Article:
It's impossible to overstate how important the SEC's best conference narrative was to keeping the streak alive. Keeping that up required big non-conference wins, a sterling bowl record in most years, and everyone being competitive at some point. Between 2006 and 2013, every member of the conference won at least nine games in a season (except for Kentucky, which won eight games twice). UK, the Mississippi schools, and Vandy were the only ones not to win 10 games at least once in that span, and that includes the newcomers.
Everyone pulled some weight in keeping that story about the SEC being great alive.
Team Speed Kills (January 7, 2014)
We all agree that many things need to be fixed in the Classic City, yet it is equally clear that the Red and Black are not a total train wreck; the undeniable truth of both of these assertions caused the above observation from Year2 to resonate with me. Everyone pulled some weight in keeping that story about the SEC being great alive. Yes, but some animals are more equal than others, so how much, by whom, and how often? Aren’t ten of the Southeastern Conference teams languishing in the wake of the four programs who have combined for nine BCS National Championship Game appearances in the last eight years?
In the 13 seasons (2001-2013) of Mark Richt’s tenure in Athens, which program carded the most seasons of eight or more wins, the Alabama Crimson Tide, the Auburn Tigers, the Florida Gators, the Georgia Bulldogs, or the LSU Tigers? It was Louisiana State (with 13), but the Red and Black were the runners-up (with 12), ahead of Alabama (8), Auburn (10), and Florida (10).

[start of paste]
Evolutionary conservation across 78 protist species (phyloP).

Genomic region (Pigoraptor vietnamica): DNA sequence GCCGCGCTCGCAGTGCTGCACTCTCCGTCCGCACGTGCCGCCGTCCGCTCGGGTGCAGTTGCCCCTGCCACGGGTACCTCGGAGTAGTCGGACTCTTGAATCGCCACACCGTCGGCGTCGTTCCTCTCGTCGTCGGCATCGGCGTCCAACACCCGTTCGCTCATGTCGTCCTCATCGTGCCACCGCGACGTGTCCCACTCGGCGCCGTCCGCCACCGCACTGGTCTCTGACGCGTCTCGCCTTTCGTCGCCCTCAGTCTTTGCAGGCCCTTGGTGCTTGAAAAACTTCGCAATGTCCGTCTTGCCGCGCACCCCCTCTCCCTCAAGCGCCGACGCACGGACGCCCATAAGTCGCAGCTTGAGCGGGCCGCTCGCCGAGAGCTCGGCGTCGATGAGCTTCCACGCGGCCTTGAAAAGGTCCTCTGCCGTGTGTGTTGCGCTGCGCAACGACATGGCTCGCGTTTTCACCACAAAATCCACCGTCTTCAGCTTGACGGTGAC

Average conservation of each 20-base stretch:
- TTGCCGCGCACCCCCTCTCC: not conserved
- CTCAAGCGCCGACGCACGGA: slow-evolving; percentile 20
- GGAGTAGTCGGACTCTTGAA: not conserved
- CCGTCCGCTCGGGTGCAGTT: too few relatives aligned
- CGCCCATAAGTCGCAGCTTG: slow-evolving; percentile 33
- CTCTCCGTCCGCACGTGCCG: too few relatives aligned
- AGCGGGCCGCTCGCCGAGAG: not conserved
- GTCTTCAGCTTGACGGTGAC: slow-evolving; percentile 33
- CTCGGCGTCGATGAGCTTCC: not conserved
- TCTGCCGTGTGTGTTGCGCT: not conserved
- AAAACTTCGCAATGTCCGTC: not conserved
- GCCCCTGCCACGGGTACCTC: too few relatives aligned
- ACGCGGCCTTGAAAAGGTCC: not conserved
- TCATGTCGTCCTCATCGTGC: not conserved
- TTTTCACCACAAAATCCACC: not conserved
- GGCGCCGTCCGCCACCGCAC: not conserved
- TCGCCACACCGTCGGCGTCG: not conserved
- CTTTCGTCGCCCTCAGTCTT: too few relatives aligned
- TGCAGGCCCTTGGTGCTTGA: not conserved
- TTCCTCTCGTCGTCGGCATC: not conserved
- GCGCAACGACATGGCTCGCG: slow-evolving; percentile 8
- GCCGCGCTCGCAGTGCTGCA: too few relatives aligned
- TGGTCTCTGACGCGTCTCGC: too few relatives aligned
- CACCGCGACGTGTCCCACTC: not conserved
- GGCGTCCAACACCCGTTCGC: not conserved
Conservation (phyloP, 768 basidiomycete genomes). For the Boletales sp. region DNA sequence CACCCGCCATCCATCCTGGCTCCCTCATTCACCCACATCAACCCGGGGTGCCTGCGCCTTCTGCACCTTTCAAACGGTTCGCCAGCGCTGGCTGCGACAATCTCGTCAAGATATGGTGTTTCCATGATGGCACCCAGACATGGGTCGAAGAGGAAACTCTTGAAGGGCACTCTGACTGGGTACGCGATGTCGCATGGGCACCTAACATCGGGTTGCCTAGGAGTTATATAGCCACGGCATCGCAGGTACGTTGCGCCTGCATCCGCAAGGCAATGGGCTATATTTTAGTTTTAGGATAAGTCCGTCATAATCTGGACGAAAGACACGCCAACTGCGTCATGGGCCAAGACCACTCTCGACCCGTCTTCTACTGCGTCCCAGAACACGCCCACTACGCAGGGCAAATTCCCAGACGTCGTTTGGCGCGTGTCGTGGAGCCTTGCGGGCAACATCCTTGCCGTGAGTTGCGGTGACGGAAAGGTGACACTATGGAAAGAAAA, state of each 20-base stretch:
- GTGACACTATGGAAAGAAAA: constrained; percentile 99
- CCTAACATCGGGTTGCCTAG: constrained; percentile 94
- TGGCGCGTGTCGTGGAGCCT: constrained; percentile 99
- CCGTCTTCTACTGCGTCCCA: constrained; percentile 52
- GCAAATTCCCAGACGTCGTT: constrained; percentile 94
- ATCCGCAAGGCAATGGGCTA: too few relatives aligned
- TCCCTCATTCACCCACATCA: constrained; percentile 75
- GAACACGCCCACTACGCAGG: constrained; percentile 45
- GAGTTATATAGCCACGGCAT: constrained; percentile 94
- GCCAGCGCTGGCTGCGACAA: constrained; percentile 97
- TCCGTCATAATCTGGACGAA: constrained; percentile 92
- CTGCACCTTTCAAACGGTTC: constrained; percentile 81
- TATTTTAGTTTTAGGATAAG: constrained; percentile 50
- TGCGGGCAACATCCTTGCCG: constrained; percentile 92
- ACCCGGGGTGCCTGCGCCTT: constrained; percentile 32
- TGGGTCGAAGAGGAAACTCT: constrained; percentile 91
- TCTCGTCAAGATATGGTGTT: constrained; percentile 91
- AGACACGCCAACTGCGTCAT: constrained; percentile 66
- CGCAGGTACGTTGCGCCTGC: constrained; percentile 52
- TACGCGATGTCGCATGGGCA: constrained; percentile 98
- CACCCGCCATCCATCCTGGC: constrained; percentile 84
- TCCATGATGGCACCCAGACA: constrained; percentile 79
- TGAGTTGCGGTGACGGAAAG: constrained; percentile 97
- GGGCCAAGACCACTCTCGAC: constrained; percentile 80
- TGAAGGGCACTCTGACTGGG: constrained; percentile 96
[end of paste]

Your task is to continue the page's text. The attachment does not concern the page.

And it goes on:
During that same span, which marquee program most often won nine or more games? Once again, the top spot belongs to the Bayou Bengals (11), yet still the Bulldogs are in second place (9), with Alabama (8), Auburn (7), and Florida (7) all trailing the Athenians.
What about campaigns of at least ten victories? The honors continue to go to LSU (9), but Alabama and Georgia are tied for the silver medal (8 apiece), well out in front of Florida (5) and Auburn (4).
When it comes to seasons of eleven or more wins, though, the Red and Black fall back to the pack (with 4), behind Louisiana State (6) and Alabama (5), and tied with Auburn and Florida.
The Bulldogs’ slide becomes more pronounced when we look at autumns yielding a dozen or more victories: Georgia brings up the rear (with 2), behind the Tide (4) and the Gators and the two sets of Tigers (3 each). Alabama and Auburn had the best seasons during that period (14-0 in 2009 and 2010, respectively), and the Bulldogs’ 13-1 ledger (in 2002) was equalled by Florida (three times) and LSU (twice). Georgia’s second-best season (12-2 in 2012) matched the third-best seasons carded by Auburn (in 2013) and LSU (in 2007), but those two 12-2 Tiger teams captured conference crowns and national title game berths.